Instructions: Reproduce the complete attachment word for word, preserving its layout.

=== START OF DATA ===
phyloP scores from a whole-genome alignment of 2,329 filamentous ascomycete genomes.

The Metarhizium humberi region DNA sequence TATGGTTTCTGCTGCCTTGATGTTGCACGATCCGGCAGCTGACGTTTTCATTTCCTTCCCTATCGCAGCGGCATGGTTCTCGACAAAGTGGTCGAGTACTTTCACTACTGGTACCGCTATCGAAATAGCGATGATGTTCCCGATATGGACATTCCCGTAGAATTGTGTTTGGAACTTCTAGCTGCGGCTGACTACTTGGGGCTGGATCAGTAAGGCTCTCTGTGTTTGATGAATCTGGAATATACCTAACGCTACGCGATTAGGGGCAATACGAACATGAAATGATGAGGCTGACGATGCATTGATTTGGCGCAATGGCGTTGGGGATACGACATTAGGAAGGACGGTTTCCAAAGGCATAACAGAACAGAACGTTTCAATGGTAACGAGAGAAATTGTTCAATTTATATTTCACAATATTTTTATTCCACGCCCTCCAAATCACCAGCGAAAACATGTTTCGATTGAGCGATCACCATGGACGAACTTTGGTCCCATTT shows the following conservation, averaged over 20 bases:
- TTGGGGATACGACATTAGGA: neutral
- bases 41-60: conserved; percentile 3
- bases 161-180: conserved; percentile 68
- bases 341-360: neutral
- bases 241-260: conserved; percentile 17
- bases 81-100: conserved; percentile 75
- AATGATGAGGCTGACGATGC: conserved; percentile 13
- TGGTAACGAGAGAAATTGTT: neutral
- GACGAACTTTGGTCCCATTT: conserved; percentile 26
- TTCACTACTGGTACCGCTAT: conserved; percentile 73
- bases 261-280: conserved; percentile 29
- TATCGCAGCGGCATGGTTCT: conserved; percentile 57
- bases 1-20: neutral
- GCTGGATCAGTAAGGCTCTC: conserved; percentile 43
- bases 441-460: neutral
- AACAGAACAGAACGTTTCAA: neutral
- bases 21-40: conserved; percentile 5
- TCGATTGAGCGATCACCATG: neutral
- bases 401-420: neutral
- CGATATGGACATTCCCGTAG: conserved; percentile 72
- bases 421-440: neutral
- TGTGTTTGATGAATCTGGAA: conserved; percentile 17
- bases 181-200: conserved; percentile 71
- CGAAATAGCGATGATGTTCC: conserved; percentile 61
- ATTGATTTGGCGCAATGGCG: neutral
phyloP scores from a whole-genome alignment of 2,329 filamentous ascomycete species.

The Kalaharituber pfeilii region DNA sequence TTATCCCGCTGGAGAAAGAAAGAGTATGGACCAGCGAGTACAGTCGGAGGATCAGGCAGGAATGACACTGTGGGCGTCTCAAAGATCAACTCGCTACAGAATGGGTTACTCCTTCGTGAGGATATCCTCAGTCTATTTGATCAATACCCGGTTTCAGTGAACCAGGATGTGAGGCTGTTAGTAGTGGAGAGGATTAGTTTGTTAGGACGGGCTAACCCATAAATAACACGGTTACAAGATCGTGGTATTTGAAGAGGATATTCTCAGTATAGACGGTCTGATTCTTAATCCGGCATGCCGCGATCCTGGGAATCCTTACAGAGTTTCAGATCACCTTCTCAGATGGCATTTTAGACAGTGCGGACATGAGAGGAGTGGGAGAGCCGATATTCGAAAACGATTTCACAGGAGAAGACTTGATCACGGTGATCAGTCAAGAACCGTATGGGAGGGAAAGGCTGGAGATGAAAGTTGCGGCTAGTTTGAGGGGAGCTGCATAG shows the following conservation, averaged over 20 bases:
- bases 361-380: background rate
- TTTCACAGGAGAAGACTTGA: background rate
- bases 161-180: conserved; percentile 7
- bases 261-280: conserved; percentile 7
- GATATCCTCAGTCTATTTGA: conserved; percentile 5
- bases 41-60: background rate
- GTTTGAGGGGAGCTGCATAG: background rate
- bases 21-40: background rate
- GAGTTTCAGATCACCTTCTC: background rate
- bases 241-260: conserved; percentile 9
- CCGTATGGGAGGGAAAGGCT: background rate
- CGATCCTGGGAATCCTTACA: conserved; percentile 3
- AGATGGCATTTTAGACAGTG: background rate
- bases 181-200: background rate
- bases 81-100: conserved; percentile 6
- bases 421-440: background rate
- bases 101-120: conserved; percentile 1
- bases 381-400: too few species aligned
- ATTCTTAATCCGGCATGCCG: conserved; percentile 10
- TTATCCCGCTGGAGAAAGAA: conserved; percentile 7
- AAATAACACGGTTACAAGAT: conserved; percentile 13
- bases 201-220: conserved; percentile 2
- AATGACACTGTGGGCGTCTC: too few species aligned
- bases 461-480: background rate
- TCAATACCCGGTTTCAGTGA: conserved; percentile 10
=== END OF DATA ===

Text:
phyloP scores from a whole-genome alignment of 2,329 filamentous ascomycete genomes.

The Metarhizium humberi region DNA sequence TATGGTTTCTGCTGCCTTGATGTTGCACGATCCGGCAGCTGACGTTTTCATTTCCTTCCCTATCGCAGCGGCATGGTTCTCGACAAAGTGGTCGAGTACTTTCACTACTGGTACCGCTATCGAAATAGCGATGATGTTCCCGATATGGACATTCCCGTAGAATTGTGTTTGGAACTTCTAGCTGCGGCTGACTACTTGGGGCTGGATCAGTAAGGCTCTCTGTGTTTGATGAATCTGGAATATACCTAACGCTACGCGATTAGGGGCAATACGAACATGAAATGATGAGGCTGACGATGCATTGATTTGGCGCAATGGCGTTGGGGATACGACATTAGGAAGGACGGTTTCCAAAGGCATAACAGAACAGAACGTTTCAATGGTAACGAGAGAAATTGTTCAATTTATATTTCACAATATTTTTATTCCACGCCCTCCAAATCACCAGCGAAAACATGTTTCGATTGAGCGATCACCATGGACGAACTTTGGTCCCATTT shows the following conservation, averaged over 20 bases:
- TTGGGGATACGACATTAGGA: neutral
- bases 41-60: conserved; percentile 3
- bases 161-180: conserved; percentile 68
- bases 341-360: neutral
- bases 241-260: conserved; percentile 17
- bases 81-100: conserved; percentile 75
- AATGATGAGGCTGACGATGC: conserved; percentile 13
- TGGTAACGAGAGAAATTGTT: neutral
- GACGAACTTTGGTCCCATTT: conserved; percentile 26
- TTCACTACTGGTACCGCTAT: conserved; percentile 73
- bases 261-280: conserved; percentile 29
- TATCGCAGCGGCATGGTTCT: conserved; percentile 57
- bases 1-20: neutral
- GCTGGATCAGTAAGGCTCTC: conserved; percentile 43
- bases 441-460: neutral
- AACAGAACAGAACGTTTCAA: neutral
- bases 21-40: conserved; percentile 5
- TCGATTGAGCGATCACCATG: neutral
- bases 401-420: neutral
- CGATATGGACATTCCCGTAG: conserved; percentile 72
- bases 421-440: neutral
- TGTGTTTGATGAATCTGGAA: conserved; percentile 17
- bases 181-200: conserved; percentile 71
- CGAAATAGCGATGATGTTCC: conserved; percentile 61
- ATTGATTTGGCGCAATGGCG: neutral
phyloP scores from a whole-genome alignment of 2,329 filamentous ascomycete species.

The Kalaharituber pfeilii region DNA sequence TTATCCCGCTGGAGAAAGAAAGAGTATGGACCAGCGAGTACAGTCGGAGGATCAGGCAGGAATGACACTGTGGGCGTCTCAAAGATCAACTCGCTACAGAATGGGTTACTCCTTCGTGAGGATATCCTCAGTCTATTTGATCAATACCCGGTTTCAGTGAACCAGGATGTGAGGCTGTTAGTAGTGGAGAGGATTAGTTTGTTAGGACGGGCTAACCCATAAATAACACGGTTACAAGATCGTGGTATTTGAAGAGGATATTCTCAGTATAGACGGTCTGATTCTTAATCCGGCATGCCGCGATCCTGGGAATCCTTACAGAGTTTCAGATCACCTTCTCAGATGGCATTTTAGACAGTGCGGACATGAGAGGAGTGGGAGAGCCGATATTCGAAAACGATTTCACAGGAGAAGACTTGATCACGGTGATCAGTCAAGAACCGTATGGGAGGGAAAGGCTGGAGATGAAAGTTGCGGCTAGTTTGAGGGGAGCTGCATAG shows the following conservation, averaged over 20 bases:
- bases 361-380: background rate
- TTTCACAGGAGAAGACTTGA: background rate
- bases 161-180: conserved; percentile 7
- bases 261-280: conserved; percentile 7
- GATATCCTCAGTCTATTTGA: conserved; percentile 5
- bases 41-60: background rate
- GTTTGAGGGGAGCTGCATAG: background rate
- bases 21-40: background rate
- GAGTTTCAGATCACCTTCTC: background rate
- bases 241-260: conserved; percentile 9
- CCGTATGGGAGGGAAAGGCT: background rate
- CGATCCTGGGAATCCTTACA: conserved; percentile 3
- AGATGGCATTTTAGACAGTG: background rate
- bases 181-200: background rate
- bases 81-100: conserved; percentile 6
- bases 421-440: background rate
- bases 101-120: conserved; percentile 1
- bases 381-400: too few species aligned
- ATTCTTAATCCGGCATGCCG: conserved; percentile 10
- TTATCCCGCTGGAGAAAGAA: conserved; percentile 7
- AAATAACACGGTTACAAGAT: conserved; percentile 13
- bases 201-220: conserved; percentile 2
- AATGACACTGTGGGCGTCTC: too few species aligned
- bases 461-480: background rate
- TCAATACCCGGTTTCAGTGA: conserved; percentile 10